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Part of USS Endeavour: Fire and Ice

Fire and Ice – 12

Sickbay, USS Endeavour
August 2400
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Lieutenant Rhade hissed as Sadek ran the dermal regenerator over his shoulder. ‘Doctor, you can let Nurse Li see to me…’

She ignored him as she worked, half her attention on Captain Rourke. ‘…so they’re just gone?’

Rourke had come down to Sickbay as soon as the away team returned, only to find Doctor Sadek immediately swinging into action not as mission leader, but chief medical officer. Roughed up and mussed herself, she had insisted on seeing to the injury to Rhade’s shoulder even as she spoke to the captain. For his part, Rourke looked like he didn’t know how to argue with this.

The captain shrugged. ‘No sign of debris. No sign of the ship itself. Their engines created the singularity as it seems they were modified to, but prematurely and right on top of them, and not in a stable way. We saw the ISS Endeavour disappear on our sensors. It’s much like Epsilon-7 – they’re just gone.’

Rhade looked up at Captain Rourke, jaw tight. ‘Destroyed? Or back in their universe?’

Rourke shook his head. ‘Danjuma thinks it’s impossible for the ship to have stayed in one piece with a singularity like that. Maybe they ended up in their universe, maybe they ended up somewhere else, but there’s no way they weren’t ripped apart in the process.’

‘And auxiliary craft, escape pods,’ Rhade pushed. ‘You’re sure there’s nothing, Captain?’

Rourke and Sadek exchanged looks, two old friends who could communicate with mere glances. Rourke spoke slowly, regretfully. ‘Like I said, we picked nothing up.’

‘But the nebula’s disruption to sensors…’

‘If an escape pod was launched, it would have needed to be even further from the singularity than the King Arthur to not be caught in the gravitic pull and ripped apart. Maybe its presence would be muffled on sensors by the nebula, but we should be picking up an emergency beacon.’ Rourke lifted a hand to cut Rhade off as he opened his mouth. ‘Which should be automatic, even if the escape pod was bounced about and someone inside was incapacitated.’

‘We don’t know how the empire designs its emergency equipment,’ Rhade pointed out.

Rourke’s expression creased. ‘I’m sorry, Lieutenant. There’s no indication Dathan got off that ship. And the ship’s gone.’ He drew a slow breath, and glanced at Sadek. ‘If you’re done patching the lieutenant up, can you wait for me in your office, Commander?’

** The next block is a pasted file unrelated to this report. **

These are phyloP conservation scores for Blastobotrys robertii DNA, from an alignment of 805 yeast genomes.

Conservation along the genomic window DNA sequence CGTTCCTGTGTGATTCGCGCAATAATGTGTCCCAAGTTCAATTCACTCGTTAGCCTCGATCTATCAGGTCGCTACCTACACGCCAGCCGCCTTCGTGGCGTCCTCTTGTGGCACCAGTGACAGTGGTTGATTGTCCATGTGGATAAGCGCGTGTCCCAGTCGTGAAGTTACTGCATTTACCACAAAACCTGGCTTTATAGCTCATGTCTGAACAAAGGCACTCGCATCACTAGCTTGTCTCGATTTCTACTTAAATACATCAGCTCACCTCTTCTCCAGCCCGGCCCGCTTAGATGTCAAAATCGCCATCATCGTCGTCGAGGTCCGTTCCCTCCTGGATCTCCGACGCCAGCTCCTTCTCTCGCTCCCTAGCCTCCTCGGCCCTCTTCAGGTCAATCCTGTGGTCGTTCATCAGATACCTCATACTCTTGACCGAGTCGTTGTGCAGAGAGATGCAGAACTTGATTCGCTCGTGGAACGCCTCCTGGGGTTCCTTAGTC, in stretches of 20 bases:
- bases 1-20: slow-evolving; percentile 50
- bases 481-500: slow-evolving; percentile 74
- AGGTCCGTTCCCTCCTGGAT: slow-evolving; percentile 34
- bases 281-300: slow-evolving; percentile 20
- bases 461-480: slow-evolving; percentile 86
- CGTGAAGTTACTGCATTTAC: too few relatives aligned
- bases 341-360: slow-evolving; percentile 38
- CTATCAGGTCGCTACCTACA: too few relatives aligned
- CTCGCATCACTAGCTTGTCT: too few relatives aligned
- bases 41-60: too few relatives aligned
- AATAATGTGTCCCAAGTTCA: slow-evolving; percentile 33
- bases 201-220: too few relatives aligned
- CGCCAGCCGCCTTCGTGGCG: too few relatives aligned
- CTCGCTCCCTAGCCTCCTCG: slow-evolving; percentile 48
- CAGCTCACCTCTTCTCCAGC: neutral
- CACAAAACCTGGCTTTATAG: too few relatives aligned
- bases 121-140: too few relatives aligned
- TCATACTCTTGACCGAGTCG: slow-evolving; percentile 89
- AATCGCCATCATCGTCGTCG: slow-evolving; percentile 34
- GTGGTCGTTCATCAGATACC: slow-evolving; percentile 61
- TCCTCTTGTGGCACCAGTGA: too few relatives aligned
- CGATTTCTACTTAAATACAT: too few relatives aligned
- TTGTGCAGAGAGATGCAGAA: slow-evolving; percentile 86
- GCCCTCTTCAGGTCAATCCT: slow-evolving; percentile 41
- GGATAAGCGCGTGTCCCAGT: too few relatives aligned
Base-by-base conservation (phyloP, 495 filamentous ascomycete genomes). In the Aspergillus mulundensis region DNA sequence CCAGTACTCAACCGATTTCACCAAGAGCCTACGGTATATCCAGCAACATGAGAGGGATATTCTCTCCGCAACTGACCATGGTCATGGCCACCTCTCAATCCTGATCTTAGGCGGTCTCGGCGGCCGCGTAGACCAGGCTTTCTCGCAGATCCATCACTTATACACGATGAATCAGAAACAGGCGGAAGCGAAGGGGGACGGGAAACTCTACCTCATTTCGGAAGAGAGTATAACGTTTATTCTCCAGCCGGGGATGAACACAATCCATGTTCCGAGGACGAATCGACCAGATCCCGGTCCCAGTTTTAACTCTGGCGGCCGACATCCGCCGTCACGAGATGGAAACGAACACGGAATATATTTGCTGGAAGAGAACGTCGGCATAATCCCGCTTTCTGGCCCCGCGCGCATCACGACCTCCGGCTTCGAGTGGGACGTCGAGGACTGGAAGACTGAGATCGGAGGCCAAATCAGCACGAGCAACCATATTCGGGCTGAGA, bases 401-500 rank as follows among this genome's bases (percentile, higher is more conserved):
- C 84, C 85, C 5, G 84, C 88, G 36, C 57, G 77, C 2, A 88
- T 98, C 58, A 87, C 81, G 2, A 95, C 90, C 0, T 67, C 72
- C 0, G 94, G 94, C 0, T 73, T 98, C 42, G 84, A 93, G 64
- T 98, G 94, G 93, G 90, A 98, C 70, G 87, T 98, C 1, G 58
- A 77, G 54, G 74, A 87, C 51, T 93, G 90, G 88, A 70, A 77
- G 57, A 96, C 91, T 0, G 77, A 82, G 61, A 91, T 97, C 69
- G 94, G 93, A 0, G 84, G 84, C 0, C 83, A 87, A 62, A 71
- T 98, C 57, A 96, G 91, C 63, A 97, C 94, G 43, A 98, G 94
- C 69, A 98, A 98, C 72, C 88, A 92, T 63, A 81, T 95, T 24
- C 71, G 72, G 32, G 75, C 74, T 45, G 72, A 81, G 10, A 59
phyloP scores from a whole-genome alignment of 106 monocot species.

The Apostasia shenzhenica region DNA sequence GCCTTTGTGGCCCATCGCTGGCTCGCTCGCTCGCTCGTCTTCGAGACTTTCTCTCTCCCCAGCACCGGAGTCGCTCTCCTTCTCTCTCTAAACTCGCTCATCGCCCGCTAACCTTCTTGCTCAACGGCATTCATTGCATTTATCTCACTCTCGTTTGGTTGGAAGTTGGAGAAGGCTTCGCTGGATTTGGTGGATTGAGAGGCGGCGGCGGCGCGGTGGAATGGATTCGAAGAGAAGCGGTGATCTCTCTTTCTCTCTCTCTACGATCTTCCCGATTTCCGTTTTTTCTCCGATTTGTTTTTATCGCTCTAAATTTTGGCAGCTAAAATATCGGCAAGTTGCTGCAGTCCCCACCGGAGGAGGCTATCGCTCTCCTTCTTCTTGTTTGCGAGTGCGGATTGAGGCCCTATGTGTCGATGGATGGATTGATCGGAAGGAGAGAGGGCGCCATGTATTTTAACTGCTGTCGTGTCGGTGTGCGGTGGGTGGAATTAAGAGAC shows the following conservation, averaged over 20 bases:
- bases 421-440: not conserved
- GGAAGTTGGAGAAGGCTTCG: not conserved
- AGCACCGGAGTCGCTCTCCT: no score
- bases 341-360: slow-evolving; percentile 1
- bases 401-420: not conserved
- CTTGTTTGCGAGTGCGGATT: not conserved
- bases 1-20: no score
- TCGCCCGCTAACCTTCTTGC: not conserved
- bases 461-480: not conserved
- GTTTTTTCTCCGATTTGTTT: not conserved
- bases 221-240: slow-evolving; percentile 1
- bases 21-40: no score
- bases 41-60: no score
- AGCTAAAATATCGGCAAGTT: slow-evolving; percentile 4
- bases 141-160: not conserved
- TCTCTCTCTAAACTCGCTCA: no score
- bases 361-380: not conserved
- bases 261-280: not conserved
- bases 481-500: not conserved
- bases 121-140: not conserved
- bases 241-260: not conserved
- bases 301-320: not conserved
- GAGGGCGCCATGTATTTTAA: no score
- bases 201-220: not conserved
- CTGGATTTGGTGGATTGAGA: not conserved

Sadek glanced between them, then at the burns on Rhade’s arm. She tutted. ‘Rest up, Lieutenant, and report back to Sickbay at 0900 tomorrow.’ But she squeezed his good shoulder before she left. ‘And thank you for getting us out of there.’

He could not feel comforted by this as she left and he felt Captain Rourke’s apprehensive gaze on him. ‘I know what you’re thinking, sir…’

‘Funny,’ said Rourke, ‘because I don’t know.’ He sighed. ‘I’m going to need a full report from you about Lieutenant Dathan’s actions. Not just this mission, but this past year. Especially about the operation the two of you undertook on the Uther Pendragon in January.’

Rhade’s mouth went dry, and he straightened. ‘This is going straight to Starfleet Intelligence, isn’t it.’

‘One of their people being replaced by an agent from another reality? You bet. And you’re going to be right in the firing line, Lieutenant, I’m afraid.’ Rourke shook his head. ‘Don’t feel bad; she fooled us all, and I will back you all the way. It’s not like I’ll be clear of suspicion, myself. Expect us all to be investigated, and expect your personal to become thoroughly professional.’

‘She saved us,’ Rhade said weakly, shoulders slumping. ‘I don’t understand any of it.’

‘You don’t need to. Not yet. There’ll be plenty of time for picking this apart, whether you like it or not. You should rest up, and, Lieutenant?’ The corners of Rourke’s eyes creased. ‘It’s very apparent the away team wouldn’t be alive right now if it weren’t for you. Or that we’d be stuck in a battle against a massive enemy ship at this exact moment. Good work.’

It didn’t feel like good work, Rhade reflected as the captain left. But then his gaze swept across Sickbay, and all thought of Dathan fled as he saw Doctor Elrad walking away from Thawn’s biobed. It had been judicious of Sadek, he thought, to see to his shoulder injury so she couldn’t see to her.

Rhade stood and approached, gait stiff after the exertions of the day caught up. ‘Rosara.’ His voice was low, rough.

It was like she had to drag her eyes up to meet his, and only after some effort did she speak. ‘Adamant…’

‘How are you feeling?’ Awkward, he sank onto the biobed beside her, and neither of them reached out.